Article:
Dealing with dishonest clients can be frustrating no matter what type of services you’re offering, but in couples therapy, it can be even more infuriating; not only is the client lying to you and to themselves, but they’re lying to—and risking damaging their relationship with—their partner. But is their dishonesty worth getting angry over?
Not according to couples therapist David Schnarch. “It ain’t personal,” as he succinctly puts it. Part of the healing process is seeing and understanding how clients operate in their day-to-day existence, so a client who’s being dishonest in their life should only naturally bring that into the consulting room.
In this clip David talks about dishonesty in couples therapy and when he thinks it’s time for the therapist to respond to it.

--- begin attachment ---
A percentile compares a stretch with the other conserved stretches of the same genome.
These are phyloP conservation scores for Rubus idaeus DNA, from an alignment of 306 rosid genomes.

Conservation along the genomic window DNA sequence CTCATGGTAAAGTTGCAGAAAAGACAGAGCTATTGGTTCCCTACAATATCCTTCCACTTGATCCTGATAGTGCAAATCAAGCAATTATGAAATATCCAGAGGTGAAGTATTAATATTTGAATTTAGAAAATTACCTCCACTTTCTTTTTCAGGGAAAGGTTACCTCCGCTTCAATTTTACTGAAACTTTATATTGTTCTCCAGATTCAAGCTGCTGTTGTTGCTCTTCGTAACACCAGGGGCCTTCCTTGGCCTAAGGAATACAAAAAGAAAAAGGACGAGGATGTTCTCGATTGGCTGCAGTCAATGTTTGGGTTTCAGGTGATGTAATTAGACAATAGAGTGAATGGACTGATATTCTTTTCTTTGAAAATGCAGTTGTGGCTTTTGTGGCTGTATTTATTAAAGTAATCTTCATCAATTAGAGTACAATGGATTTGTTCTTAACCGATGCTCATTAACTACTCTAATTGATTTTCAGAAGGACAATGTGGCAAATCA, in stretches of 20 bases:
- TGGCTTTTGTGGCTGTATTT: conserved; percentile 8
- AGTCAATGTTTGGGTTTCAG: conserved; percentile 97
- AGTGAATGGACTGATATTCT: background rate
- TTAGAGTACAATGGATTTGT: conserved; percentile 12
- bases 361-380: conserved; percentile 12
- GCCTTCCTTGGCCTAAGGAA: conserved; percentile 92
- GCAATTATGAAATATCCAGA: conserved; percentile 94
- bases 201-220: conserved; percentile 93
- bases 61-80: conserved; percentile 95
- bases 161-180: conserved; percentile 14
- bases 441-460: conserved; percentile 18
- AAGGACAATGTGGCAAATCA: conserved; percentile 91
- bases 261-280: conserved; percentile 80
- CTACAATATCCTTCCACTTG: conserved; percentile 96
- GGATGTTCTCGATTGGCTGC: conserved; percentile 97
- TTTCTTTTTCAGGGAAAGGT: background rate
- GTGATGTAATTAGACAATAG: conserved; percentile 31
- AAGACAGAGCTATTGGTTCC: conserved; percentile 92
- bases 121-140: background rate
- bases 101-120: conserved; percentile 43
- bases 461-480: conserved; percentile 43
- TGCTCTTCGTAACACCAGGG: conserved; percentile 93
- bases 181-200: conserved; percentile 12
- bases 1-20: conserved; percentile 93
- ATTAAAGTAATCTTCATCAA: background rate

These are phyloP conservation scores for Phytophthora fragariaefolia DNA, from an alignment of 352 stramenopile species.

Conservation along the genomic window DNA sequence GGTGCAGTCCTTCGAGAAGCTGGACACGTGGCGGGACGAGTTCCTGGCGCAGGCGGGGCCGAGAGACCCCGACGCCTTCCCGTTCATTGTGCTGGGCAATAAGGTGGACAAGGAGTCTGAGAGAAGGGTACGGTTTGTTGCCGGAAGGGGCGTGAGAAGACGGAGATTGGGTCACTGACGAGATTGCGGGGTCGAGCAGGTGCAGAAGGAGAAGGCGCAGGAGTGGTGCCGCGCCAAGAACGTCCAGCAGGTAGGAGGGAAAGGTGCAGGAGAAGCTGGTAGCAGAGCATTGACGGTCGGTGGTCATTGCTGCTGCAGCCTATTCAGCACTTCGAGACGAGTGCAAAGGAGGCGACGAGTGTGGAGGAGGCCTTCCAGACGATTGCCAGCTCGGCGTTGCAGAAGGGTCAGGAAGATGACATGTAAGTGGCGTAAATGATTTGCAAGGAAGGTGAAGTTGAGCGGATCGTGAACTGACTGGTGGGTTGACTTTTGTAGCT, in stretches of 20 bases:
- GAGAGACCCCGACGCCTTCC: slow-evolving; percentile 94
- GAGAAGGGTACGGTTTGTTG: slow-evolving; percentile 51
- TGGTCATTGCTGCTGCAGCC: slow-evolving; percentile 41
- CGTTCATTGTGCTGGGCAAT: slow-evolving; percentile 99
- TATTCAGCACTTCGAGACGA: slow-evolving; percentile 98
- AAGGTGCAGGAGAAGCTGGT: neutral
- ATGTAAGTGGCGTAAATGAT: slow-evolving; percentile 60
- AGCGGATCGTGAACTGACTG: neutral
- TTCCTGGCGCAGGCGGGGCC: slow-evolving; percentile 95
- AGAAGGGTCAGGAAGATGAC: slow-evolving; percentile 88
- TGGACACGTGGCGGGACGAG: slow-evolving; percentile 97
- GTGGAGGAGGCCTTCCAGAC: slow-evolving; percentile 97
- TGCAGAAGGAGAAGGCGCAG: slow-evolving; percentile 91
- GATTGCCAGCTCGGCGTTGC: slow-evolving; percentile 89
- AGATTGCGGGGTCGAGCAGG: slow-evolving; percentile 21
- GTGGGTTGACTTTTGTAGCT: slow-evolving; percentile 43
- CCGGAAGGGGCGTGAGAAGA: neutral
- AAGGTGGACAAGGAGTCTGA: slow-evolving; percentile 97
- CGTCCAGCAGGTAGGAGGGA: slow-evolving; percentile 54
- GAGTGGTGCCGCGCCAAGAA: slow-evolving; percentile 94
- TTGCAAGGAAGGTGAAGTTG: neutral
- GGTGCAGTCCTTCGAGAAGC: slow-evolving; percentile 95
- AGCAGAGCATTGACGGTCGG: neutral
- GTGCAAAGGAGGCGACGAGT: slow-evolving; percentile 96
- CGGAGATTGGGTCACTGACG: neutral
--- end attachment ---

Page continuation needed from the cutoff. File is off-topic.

Richard Simon, PhD, founded Psychotherapy Networker and served as the editor for more than 40 years. He received every major magazine industry honor, including the National Magazine Award. Rich passed away November 2020, and we honor his memory and contributions to the field every day.
David Schnarch, PhD, director of the Crucible Institute, is the author of Intimacy & Desire, Passionate Marriage, and Constructing the Sexual Crucible.